Rep. Rev. Craig says that President Obama wants increased arms in schools. Rep. Rev. Craig thus implies that President Obama supports HB 1087. Hogwash. Read the White House's plan. President Obama supports spending real money to hire more properly trained resource officers and counselors to implement evidence-based policies to make schools even safer (which is darned hard when schools are already the safest place our kids can be, as acknowledged by Sen. Craig Tieszen in his testimony right before Rep. Rev. Craig). Nowhere has President Obama expressed support for Rep. Rev. Craig's plan to let schools arm their teachers and janitors and vounteers.

Rep. Rev. Craig trots out the malarkey that the President and his wife sleep well at night knowing their children attend a well-armed school. That's a lie: Sidwell Friends has no armed guards. The Quakers running the Obama children's school probably don't cotton much to the violence inherent in the weapons carried by their Secret Service detail, but even they probably recognize that the President's family is a unique national security target from which we cannot extrapolate any policy implications for South Dakota school children.

Rep. Rev. Craig talks about how the Holy Land has armed teachers keeping its kids safe. Hooonnnk—wrong again! Israeli teachers don't carry guns, certainly not in their classrooms. And Israel has much stricter gun control laws than the U.S.

Rep. Rev. Craig asserts that those of us who recognize the harms of guns in schools need this bill, since this bill guarantees that local school districts can decide to keep guns out. The verbal contortions here are almost kinky. One does not guarantee the right to a gun-free educational environment by empowering local government to take that right away. Right now as a parent and teacher, if I move to another district in South Dakota, I can rest assured that state law keeps my new school district from putting my daughter and myself at daily risk of firearms accidents. HB 1087 takes away that guarantee and requires that I engage in new political battles to secure my daughter's safety in every community I may enter.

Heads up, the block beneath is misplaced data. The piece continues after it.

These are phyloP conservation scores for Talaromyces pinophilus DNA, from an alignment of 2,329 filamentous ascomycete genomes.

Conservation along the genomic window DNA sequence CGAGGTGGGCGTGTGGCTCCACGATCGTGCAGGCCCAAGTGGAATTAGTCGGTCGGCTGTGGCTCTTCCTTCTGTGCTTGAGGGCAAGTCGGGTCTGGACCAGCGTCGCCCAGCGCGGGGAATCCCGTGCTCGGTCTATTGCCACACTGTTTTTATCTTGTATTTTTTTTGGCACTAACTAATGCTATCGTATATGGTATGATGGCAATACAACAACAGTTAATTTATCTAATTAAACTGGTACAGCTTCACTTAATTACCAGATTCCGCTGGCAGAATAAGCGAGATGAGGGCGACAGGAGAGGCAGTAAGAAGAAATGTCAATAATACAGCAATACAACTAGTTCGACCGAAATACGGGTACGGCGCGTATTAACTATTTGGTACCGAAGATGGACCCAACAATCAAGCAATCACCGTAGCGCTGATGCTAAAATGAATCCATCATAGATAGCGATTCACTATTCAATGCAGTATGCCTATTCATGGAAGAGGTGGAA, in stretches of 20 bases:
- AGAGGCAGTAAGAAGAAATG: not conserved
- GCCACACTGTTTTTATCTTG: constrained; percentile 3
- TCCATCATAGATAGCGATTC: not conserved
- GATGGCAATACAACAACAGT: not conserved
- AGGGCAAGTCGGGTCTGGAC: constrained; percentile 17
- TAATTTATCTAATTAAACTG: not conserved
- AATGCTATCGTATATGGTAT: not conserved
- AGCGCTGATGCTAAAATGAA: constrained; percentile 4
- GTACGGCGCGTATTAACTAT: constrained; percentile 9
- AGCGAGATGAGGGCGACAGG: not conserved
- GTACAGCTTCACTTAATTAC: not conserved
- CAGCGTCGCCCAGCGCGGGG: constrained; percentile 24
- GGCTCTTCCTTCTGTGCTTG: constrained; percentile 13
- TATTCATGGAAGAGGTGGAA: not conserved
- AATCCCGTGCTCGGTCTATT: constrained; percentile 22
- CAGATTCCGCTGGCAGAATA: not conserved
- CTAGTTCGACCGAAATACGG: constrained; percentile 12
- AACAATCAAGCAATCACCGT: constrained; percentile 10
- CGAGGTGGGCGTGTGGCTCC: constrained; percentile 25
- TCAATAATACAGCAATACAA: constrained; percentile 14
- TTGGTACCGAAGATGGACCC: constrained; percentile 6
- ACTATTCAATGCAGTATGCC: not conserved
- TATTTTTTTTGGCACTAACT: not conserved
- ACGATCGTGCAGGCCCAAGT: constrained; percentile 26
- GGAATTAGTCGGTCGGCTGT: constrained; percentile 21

Rep. Rev. Craig's revival-tent performance yesterday showed the House Bill 1087 is based hype and horsehockey. Five out of nine members of Senate State Affairs were unable to see around the horsehockey Rep. Rev. Craig shoveled in favor of his bill. Let's hope the full Senate is less prone to pulpitial hypnosis and can vote down the school gunslinger bill.


On the good side, Rep. Rev. Scott Craig (R-33/Rapid City) recognizes he's wrong about at least one thing in his school-gunslinger bill:

Remember that Rep. Hawks used to grade student papers for a living. She knows sloppy writing when she sees it.

As I pointed out when Craig's HB 1087 hit the hopper, "interface" is a toothless, meaningless word. If he's going to let school boards hand out guns to any willing, untrained adult, he at least needs to clarify what information school boards need to share with their local police.

Comments Off on Rep. Rev. Craig Agrees: School Gunslinger Bill Contains Sloppy Language

Rep. Rev. Scott Craig (R-33/Rapid City) has filed his guns-in-schools bill. House Bill 1087 is a mealy-mouthed local-control masquerade which opens the door for gun nuts to bully their local school boards into affirming their gun worship at the expense of our children.